There is no dispute in the Horn
  
Presse Release
SC/8023
SECURITY COUNCIL EXTENDS MISSION IN ERITREA, ETHIOPIA UNTIL 15 SEPTEMBER UNANIMOUSLY ADOPTING RESOLUTION 1531 (2004) 12 Mar 20
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UN inaction vs. Ethiopia’s defiance of border ruling dangerous

 

ASMARA, July 19, 2004 (Reuters) - Eritrea's president has said continuing deadlock with former foe Ethiopia over their disputed border is becoming "very dangerous", and Asmara will not now engage with a U.N. envoy appointed to resolve the stalemate.

 

"At the moment the issue is going in a very dangerous direction," President Isayas Afewerki said in an interview with state radio and television broadcast on Sunday night.

 

Eritrea has regularly called on the outside world to press its bigger Horn of Africa neighbour, a U.S. ally in the war on terror, into accepting a ruling by independent experts in 2002 about where their common border should lie.

 

Isayas said the international community had contributed to the current stalemate by its weakness and there was now no question of Eritrea dealing with the U.N. envoy appointed seven months ago.

 

"If we ask why the border decision has not been implemented in the past two years, it is just because of the weakness of the international community," he said

 

Eritrea and Ethiopia went to war between 1998 and 2000 in a dispute over the small Ethiopian-run border town of Badme. An agreement signed in Algiers in 2000 ended the conflict, in which more than 70,000 people were killed.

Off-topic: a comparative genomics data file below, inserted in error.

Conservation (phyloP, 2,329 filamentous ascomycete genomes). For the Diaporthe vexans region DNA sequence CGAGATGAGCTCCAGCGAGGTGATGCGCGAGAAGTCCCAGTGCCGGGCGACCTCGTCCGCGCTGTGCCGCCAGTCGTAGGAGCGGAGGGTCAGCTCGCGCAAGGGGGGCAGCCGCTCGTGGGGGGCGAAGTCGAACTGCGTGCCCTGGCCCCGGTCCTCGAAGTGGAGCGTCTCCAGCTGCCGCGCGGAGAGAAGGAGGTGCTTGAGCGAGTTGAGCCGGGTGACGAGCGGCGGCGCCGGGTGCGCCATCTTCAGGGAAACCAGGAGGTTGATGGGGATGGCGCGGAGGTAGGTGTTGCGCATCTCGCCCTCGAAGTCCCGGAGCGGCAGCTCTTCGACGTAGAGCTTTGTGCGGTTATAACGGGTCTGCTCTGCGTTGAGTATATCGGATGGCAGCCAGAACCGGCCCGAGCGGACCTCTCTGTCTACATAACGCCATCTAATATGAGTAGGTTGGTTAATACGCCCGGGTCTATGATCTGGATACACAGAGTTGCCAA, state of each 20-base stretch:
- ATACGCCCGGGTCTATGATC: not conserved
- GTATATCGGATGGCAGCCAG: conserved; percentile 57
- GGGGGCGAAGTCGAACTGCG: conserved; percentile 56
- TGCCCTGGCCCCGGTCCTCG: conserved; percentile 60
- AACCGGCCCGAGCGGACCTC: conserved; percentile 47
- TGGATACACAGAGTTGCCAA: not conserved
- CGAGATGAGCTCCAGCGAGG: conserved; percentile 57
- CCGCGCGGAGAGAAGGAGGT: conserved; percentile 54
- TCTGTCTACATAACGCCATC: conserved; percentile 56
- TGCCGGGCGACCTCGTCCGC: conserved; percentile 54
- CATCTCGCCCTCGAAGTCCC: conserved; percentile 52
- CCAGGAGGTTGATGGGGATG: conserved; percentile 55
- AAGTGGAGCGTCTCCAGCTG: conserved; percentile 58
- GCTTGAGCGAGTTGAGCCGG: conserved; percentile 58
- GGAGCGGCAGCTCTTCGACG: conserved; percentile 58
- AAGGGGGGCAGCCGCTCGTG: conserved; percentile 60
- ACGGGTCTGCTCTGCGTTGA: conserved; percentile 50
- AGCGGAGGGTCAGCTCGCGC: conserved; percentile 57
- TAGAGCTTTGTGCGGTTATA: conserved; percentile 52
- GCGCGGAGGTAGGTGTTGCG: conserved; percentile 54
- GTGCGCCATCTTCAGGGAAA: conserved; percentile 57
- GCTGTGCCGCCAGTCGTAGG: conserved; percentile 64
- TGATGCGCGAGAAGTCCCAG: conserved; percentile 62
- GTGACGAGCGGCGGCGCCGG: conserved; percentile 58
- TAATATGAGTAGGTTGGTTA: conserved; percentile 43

But demarcation of the disputed border has been indefinitely postponed since Ethiopia rejected a ruling by an independent boundary commission that said Badme was part of Eritrea. Under peace accords both sides had agreed that the commission's ruling would be binding.

 

"The past two years have proved something," Isayas said.

 

"While our land was still occupied, we have been working hard to take all the necessary steps respecting the superiority of the rule of law. But it cannot be thought that this can go for an infinite time."

 

International efforts to achieve a breakthrough have focused on the mission of Lloyd Axworthy, a Canadian former foreign minister who was appointed U.N. envoy to the peace process in December 2003.

 

Ethiopian leaders have held talks with Axworthy but Eritrea for months refused to meet him.

 

Last month Eritrea said it would send an official to hold an exploratory meeting with Axworthy. But Isayas, apparently eliminating that possibility, said Axworthy's mission was now "dead" and the issue "closed" as far as he was concerned.

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